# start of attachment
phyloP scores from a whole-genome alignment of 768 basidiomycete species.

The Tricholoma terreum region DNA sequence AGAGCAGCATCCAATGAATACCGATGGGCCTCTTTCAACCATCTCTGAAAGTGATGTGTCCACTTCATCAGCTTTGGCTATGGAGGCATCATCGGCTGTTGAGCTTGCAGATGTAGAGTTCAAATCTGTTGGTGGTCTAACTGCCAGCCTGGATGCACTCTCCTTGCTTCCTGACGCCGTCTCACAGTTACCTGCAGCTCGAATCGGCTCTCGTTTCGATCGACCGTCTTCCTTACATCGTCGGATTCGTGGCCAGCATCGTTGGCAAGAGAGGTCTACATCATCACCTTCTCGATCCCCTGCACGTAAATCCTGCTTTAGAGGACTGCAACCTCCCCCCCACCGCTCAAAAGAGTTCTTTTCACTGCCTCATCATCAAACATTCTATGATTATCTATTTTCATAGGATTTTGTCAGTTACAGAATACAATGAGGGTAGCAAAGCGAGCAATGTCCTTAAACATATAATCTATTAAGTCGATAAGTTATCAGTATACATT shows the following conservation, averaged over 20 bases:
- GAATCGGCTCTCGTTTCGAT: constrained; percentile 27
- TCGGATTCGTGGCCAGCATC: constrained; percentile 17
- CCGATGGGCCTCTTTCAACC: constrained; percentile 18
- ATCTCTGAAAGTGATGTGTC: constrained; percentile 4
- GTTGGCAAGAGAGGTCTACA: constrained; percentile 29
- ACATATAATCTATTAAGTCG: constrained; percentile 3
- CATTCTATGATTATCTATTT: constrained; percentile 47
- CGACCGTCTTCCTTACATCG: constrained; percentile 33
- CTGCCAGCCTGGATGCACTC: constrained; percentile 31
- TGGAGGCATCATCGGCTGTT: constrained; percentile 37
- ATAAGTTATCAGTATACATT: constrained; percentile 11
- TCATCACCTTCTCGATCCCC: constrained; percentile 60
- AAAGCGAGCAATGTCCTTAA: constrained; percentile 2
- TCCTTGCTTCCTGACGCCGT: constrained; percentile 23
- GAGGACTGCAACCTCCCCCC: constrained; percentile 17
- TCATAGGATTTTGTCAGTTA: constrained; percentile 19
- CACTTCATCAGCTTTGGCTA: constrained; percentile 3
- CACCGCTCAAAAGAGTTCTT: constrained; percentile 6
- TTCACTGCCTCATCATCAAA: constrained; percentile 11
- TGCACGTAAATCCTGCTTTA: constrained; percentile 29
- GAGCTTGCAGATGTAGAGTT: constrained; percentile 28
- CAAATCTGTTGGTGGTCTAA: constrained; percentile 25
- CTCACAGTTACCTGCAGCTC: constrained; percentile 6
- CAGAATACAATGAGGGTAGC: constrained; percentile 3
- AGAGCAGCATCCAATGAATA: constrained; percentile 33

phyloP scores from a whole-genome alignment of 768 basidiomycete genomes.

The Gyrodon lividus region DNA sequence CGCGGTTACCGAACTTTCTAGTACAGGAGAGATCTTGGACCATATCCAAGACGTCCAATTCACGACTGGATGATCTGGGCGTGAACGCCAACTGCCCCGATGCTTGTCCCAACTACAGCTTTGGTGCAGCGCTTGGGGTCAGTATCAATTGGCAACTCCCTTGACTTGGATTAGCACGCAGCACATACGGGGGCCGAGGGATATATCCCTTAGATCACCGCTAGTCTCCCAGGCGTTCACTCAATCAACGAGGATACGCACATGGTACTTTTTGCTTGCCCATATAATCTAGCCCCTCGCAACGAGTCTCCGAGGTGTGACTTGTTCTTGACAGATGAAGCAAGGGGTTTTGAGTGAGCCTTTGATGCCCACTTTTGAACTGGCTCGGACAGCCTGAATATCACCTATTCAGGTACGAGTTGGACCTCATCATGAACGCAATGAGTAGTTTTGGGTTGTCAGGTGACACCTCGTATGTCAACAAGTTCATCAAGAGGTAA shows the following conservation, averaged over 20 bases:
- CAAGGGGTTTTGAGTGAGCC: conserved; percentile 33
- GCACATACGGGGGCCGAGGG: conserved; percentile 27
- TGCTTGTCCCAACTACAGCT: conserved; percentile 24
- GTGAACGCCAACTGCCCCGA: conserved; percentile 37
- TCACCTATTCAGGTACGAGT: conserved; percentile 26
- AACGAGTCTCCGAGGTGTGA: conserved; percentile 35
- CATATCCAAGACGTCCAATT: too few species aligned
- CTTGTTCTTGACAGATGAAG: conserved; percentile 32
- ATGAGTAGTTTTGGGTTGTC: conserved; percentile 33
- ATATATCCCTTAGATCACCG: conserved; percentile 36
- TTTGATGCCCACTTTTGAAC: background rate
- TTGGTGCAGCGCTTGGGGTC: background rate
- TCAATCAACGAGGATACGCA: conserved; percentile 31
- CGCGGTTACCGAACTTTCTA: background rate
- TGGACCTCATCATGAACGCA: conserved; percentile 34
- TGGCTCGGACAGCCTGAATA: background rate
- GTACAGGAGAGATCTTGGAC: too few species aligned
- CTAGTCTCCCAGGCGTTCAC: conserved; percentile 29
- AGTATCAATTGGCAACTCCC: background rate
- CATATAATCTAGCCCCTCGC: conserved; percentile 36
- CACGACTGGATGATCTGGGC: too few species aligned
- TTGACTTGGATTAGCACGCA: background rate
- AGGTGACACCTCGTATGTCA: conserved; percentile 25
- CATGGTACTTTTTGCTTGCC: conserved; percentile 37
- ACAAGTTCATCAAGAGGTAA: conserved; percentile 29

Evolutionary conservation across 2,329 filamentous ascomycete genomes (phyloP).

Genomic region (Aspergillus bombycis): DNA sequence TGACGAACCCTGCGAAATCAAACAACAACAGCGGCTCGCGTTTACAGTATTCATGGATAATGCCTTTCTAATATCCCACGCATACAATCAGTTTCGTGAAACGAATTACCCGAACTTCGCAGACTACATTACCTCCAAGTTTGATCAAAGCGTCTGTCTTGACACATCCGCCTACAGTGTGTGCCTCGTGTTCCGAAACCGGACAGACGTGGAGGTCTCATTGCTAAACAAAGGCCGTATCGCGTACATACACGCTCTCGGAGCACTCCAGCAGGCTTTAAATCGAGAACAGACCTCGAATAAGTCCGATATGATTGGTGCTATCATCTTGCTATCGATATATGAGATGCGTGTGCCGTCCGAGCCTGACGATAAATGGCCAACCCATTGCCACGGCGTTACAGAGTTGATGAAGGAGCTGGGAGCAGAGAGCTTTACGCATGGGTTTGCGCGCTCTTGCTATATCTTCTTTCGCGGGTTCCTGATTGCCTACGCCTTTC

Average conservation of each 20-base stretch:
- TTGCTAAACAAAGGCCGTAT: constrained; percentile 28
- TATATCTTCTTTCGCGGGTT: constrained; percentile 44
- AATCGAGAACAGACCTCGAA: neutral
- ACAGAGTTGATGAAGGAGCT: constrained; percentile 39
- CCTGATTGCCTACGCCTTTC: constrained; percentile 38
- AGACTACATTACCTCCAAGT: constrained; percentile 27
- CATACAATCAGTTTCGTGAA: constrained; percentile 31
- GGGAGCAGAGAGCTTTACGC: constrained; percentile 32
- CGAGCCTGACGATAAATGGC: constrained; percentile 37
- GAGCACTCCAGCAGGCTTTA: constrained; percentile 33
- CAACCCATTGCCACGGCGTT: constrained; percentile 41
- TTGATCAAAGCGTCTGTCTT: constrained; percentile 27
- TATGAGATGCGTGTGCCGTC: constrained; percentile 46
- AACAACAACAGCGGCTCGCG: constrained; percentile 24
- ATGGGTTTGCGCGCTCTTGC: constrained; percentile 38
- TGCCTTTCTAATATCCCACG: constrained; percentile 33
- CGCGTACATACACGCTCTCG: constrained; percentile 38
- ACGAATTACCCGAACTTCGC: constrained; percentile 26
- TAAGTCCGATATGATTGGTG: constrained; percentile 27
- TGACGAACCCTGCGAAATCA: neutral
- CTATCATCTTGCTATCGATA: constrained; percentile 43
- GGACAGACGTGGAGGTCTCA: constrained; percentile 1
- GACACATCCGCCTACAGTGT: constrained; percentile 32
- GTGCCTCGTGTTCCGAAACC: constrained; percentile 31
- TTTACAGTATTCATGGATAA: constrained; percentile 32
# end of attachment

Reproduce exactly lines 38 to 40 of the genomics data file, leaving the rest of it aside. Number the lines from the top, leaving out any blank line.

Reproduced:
- ATGAGTAGTTTTGGGTTGTC: conserved; percentile 33
- ATATATCCCTTAGATCACCG: conserved; percentile 36
- TTTGATGCCCACTTTTGAAC: background rate